I’m not a black-cape-with-a-fur-collar kind of person, but when I saw it on the rack at Nordstrom, I suddenly, desperately wanted to be one. I palpated the fur, filled with longing.
“You have to get that,” said the woman who materialized behind me. “It would be perfect on you.”
She wasn’t a salesperson. She was another shopper, milling through the discount racks like I was.
“Well,” I said. “I don’t know. I don’t really like fur for ethical reasons. And it’s so hot here now, it’s hard to think about ever wearing something this heavy again.”
She agreed with me about the weather. Then she told me about the fur shawl she sometimes wears to parties, and how she ends up avoiding people when she wears it because she’s afraid they will spill food or wine on it. I laughed and we talked for a few minutes longer: I told her that I lived in the city and that it is a well-kept secret that Barneys deeply discounts some of its antique jewelry; she told me about a vintage Prada bag she got at the now-defunct Loehmann’s, somehow fitting in where her children were headed off to college.
I left Nordstrom that day without the cape, but that conversation has been on my mind ever since. Those types of random interactions with other shoppers — friendly, flattering, oddly satisfying — seem to be happening less and less these days. Granted, I’m an absurdly committed shopper, but when I’m there, it’s usually a ghost town.
Shopping in stores is becoming as old fashioned as pay phones, and without the nostalgia. I have a friend who has a pay phone in her home office and she is convinced they will become valued antiques. I am not sure stores will be as treasured. PBS recently reported on the phenomena of the “dead mall” and the Wall Street Journal described last year that Americans are massively fleeing brick-and-mortar stores.
It’s not just shopping habits that are changing; it’s also the way shopping allows us to relate to each other. In her book “Women’s Work: The First 20,000 Years, Women, Cloth and Society in Early Times,” Elizabeth Wayland Barber argues that clothes have long been an important facilitator of social engagement among women. Prehistoric art depicts one or two women weaving while another entertains them with an instrument. Cloth and clothing conveyed social messages and served as a second language. Producing garments was also a vehicle for women to go into business for themselves and become powerful contributors to the economy.
Perhaps it’s this primal history that makes shopping with other women feel so transcendent. You shop, you talk, and suddenly you pause mid-sentence to touch something. It’s a generous activity — you take turns holding things up and telling the woman you are with how good it would look on her. Then, seamlessly, you return to your conversation, the mothers who are driving you crazy, the boyfriends or girlfriends who demand too much, or just how stressful it can be to figure out life and what it all means. Take away the shopping, and often the entire interaction disappears.
Of course, clothes have also been a source of division between women as well. Clothes used to define clans or groups and still send powerful messages about class status. As in ancient times, the kinds of fabrics we display on our bodies say a lot about how successful we are.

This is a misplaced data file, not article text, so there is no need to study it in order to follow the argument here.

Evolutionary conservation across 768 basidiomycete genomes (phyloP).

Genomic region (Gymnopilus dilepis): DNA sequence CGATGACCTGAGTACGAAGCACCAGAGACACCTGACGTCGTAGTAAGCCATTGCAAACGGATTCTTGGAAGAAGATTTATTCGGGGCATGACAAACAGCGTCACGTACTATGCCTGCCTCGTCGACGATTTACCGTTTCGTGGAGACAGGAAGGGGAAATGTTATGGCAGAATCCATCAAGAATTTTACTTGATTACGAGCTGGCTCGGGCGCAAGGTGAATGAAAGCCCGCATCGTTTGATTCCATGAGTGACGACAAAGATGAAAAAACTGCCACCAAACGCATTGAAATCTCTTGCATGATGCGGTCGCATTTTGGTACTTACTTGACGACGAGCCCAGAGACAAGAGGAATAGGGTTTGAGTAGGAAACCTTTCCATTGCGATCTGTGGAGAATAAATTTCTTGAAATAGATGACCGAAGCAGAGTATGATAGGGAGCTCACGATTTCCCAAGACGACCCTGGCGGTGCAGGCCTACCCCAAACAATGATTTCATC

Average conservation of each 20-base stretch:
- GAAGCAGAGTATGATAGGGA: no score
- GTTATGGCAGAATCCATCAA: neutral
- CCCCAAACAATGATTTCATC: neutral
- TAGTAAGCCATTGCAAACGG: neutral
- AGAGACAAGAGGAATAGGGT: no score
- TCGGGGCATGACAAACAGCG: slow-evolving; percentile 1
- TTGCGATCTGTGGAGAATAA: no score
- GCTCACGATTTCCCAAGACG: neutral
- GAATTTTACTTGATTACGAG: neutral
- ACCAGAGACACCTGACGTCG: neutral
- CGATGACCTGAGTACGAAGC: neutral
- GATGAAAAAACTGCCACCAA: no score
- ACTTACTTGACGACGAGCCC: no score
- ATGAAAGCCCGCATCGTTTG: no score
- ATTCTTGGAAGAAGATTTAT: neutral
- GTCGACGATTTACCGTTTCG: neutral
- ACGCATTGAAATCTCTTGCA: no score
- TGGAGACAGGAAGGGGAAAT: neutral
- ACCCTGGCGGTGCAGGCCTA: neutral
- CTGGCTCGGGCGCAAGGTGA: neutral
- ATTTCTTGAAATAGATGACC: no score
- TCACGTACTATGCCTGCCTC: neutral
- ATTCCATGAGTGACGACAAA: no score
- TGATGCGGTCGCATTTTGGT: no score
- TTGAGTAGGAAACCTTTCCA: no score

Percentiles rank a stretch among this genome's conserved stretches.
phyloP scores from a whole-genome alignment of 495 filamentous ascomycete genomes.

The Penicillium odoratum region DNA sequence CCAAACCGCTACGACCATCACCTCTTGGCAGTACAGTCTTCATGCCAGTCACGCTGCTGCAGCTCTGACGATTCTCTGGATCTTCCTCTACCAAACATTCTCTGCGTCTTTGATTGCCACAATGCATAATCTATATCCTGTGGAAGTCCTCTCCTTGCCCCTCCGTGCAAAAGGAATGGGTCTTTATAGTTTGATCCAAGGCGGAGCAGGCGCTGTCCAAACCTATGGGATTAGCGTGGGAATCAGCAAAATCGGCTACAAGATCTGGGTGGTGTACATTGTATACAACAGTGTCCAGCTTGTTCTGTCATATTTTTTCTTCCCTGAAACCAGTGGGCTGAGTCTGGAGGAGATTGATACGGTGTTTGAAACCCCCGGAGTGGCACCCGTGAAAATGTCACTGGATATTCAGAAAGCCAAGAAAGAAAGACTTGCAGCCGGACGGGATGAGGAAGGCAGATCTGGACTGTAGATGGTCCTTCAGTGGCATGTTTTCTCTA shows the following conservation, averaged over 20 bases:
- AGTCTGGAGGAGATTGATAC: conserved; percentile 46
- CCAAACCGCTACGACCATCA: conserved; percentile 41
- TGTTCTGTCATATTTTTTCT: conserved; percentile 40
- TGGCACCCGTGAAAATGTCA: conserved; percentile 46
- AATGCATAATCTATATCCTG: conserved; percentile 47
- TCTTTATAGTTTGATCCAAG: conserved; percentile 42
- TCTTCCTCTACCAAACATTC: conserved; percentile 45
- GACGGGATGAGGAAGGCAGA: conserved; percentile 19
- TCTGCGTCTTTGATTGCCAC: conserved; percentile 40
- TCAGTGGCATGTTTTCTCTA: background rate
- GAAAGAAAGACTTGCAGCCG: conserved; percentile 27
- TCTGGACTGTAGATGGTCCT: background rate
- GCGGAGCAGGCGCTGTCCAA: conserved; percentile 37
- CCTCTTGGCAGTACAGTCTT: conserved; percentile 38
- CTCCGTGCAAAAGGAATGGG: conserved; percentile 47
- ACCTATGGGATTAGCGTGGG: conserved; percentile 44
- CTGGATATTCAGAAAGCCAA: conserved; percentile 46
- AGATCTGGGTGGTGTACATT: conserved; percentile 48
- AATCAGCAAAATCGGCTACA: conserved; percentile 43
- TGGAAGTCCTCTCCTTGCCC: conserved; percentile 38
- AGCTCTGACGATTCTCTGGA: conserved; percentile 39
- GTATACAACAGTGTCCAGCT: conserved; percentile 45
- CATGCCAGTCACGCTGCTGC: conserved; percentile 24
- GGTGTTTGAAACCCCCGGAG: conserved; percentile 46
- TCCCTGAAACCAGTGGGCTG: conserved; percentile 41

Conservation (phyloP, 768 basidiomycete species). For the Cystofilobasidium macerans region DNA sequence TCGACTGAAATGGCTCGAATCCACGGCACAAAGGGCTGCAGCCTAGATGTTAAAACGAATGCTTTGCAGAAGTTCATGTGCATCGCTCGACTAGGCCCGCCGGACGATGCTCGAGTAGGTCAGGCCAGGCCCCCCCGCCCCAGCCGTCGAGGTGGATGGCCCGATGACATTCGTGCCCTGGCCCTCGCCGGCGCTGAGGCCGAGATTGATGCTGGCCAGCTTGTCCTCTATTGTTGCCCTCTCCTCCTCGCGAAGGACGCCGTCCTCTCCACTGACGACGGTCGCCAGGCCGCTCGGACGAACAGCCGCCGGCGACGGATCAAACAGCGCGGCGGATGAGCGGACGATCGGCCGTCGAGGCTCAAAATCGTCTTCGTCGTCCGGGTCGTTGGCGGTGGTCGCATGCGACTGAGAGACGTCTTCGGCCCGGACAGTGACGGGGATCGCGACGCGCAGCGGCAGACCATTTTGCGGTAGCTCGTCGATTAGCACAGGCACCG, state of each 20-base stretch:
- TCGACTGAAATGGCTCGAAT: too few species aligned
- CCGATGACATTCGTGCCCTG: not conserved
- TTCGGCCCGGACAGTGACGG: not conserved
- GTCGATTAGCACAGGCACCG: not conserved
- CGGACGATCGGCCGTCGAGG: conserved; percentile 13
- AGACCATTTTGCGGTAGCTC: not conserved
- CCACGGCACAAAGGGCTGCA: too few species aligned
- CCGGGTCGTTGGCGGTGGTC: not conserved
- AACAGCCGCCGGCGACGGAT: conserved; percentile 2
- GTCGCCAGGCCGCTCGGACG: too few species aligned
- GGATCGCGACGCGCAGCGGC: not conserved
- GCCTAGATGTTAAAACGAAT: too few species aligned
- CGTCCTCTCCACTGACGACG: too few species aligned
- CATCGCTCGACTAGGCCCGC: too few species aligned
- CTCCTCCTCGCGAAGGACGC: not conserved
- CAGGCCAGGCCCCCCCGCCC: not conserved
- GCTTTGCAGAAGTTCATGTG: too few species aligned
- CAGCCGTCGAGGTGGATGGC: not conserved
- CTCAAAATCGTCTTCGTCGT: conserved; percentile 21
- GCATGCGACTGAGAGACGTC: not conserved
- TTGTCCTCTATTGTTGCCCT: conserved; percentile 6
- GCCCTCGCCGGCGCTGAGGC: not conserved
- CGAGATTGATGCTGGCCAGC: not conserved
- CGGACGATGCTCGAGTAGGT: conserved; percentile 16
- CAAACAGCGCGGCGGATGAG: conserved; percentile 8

That’s a concept that resonates with me deeply. I grew up poor, and my mother hated shopping — I suppose it reminded her of what we did not have. For years I begged to get the Nike Oceania running shoes in the ’80s — the ones with the blue or red stripe — because everyone was wearing them. But my mother couldn’t, or wouldn’t, buy them. By the time I finally had saved up enough babysitting money to make them my own, they were out of style.
Friday afternoons in college meant a precious trip to a thrift store in east St. Paul, Minn. I spent hours there looking for bargains. My triumph was a brand-new, pure wool, taupe and cream Liz Claiborne sweater for $30, marked down from $150. I wore that sweater until it disintegrated into threads.
Graduate school was where I met my friend Joanne. She was older than I was, and had more money, but she was also beautiful and smart. She was the one who taught me about fabrics and what kind of pieces were timeless, as well as how to select clothes that would look good on me. She never followed me to the thrift store — she was too wealthy — but she always knew when a good Neiman Marcus sale was happening and toted me along.
These days, most of my friends shop online, and occasionally I do, too. It’s a solitary activity, but it has its advantages. The bargain hunter in me loves being able to research a jacket until I find the lowest possible price. I get an alert in my inbox when that pair of black harem Yohji Yamamoto pants goes on sale. And then there’s the sizing. I’ve never been petite — at my thinnest I’m a size 12 and often feel intimidated when I have to ask the size 0 salesperson for a larger size. Now I click a button, and the bigger size arrives in the mail a few days later, a present waiting to be unwrapped.
But I miss shopping with my friends. I also miss the friends I haven’t met yet, eager to converse about a cape, a dress, a phenomenal pair of boots.
Shopping with other women in the traditional way is only a little about finding the perfect sweater for a date and a lot more about finding connection. And I worry that things will never be the same.
Originally Published in San Francisco Chronicle — February 16, 2016